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Padmasambhava, Crazy Wisdom, and a House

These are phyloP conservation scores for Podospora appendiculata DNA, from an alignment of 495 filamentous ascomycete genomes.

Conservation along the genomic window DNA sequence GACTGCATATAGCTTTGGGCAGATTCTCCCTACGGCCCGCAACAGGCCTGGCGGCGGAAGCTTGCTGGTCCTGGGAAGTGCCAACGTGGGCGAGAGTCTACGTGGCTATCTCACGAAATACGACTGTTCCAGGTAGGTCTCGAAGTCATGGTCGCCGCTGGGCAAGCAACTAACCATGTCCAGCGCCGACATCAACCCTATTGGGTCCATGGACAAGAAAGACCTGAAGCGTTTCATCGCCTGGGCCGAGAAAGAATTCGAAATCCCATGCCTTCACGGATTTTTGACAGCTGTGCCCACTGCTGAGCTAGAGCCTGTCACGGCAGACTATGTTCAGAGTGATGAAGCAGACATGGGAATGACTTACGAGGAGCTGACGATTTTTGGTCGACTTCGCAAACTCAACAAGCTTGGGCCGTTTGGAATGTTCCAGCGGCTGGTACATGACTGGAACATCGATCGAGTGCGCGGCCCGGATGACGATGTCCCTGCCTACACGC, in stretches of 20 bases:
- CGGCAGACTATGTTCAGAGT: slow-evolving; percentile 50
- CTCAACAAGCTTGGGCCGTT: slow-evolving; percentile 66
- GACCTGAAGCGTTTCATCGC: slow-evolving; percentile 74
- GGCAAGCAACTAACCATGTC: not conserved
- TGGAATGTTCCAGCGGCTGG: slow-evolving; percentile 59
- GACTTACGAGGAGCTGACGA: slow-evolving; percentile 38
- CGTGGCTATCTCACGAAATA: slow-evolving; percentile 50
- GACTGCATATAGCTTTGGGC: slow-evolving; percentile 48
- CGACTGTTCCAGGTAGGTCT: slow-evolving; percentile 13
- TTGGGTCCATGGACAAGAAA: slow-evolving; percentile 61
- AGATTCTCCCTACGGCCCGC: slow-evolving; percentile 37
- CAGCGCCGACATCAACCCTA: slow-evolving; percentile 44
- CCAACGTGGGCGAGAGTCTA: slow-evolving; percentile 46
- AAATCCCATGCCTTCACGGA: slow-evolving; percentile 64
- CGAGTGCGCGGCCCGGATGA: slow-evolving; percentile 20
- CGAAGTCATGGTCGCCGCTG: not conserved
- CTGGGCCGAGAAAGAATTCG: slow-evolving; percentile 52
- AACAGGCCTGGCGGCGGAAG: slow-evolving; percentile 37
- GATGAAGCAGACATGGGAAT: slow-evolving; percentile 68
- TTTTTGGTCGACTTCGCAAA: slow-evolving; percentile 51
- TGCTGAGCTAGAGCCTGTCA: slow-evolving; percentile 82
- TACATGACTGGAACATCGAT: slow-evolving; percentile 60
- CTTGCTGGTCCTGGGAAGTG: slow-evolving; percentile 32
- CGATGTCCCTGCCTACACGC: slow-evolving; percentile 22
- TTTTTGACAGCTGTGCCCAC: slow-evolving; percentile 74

If you do not know who Padmasambhava is, that's OK...    He is the Buddhist saint who was born from a lotus flower already fully enlightened at birth.  He had lots of adventures as a youngster which got him into trouble with the rest of society because as an already fully enlightened child, he didn't necessarily find a need to follow the rules of a non-enlightened society.  He ended up going to prison for very long time for breaking the law, and when he got out.. he rode a female tiger into Tibet, cleared the country of a bunch a of black magicians and Hindu pandits and established Buddhism as the state philosophy/religion of Tibet. Padmasambhava is a crazy guy (see: he rode a female tiger into Tibet)... he advocates just doing things and finding out what happens.  He is the teacher of people who need to learn the fine art of not over-thinking things, how not to become bogged down in worry about the future or second guessing one-self.  He is very assertive.  Some might even say aggressive.  Sitting back and trying to ascertain the nature of reality by being the proverbial fly on the wall of life is not an activity one will find on Professor Padmasambhava's "Life and Reality 101" course syllabus.  Padmasambhava is all about getting things done by engagement and embracing change and the fear of change and the unknown actively, whole-heartedly. Today the spirit of Padmasambhava came to visit.  And, I am pretty sure I bought a house. I haven't yet seen this house, but I feel quite sure that I will buy this house and that it is the right thing for me to do.  I feel called to do it. That is Crazy Wisdom.  Social rule and law says "When you buy a house, see it first... get an appraiser to go appraise it, and an inspector to inspect it, and make sure you have totally checked every nook and cranny of that house out for problems (termites, water damage, left behind mother-in-laws, old meth labs, etc.)" Padmashambhava type Crazy Wisdom says "It feels right for me (I believe spirit/god calls me) to buy this house... so I am just going to buy it and see what happens.  This will be a learning experience.  Reality will teach me things about myself and the universe I cannot learn any other way. I don't advocate Crazy Wisdom for everyone all the time - that would just be crazy.  However, Crazy Wisdom it is an important aspect of courage to grow in life and in spirit. Christians call crazy wisdom "active faith" or "acts of faith" and many heroic Christian saints have been Crazy Wisdom practitioners.  Joan of Arc is a lovely example of a Christian Crazy Wisdom practitioner.  God said "Go do this." and she went and did it.  She didn't say. "Well, you know God... I am only a female, and you know... it is a war, and you know.. I don't really know anything about warfare... and besides, who is going to listen to me?  How can I be of service?  I understand you are telling me I can be... but I just don't see how you can be correct." Crazy Wisdom is also an important part of learning evidential mediumship. (hint, hint, wink, wink, nudge, nudge... for those of you in class right now.)  When receiving a message, you will not know if it is "real" or "correct" or "will be helpful to the person receiving it." There will be no bell or female Star-Trek computer voice in your mind that will go off with a gentle "ding" when you receive a message to tell you before you open your mouth to speak "the message you have just received is correct and important and will be incredibly helpful to the person who is about to receive it."   In fact, the message may be a reference so obscure that it feels utterly dismissable, potentially "crazy" or just a "stupid figment of your imagination."  Nine times out of ten, it will be the this seems crazy message that makes all the difference to the person receiving it.  The crazy seeming messages have the most healing power of all.

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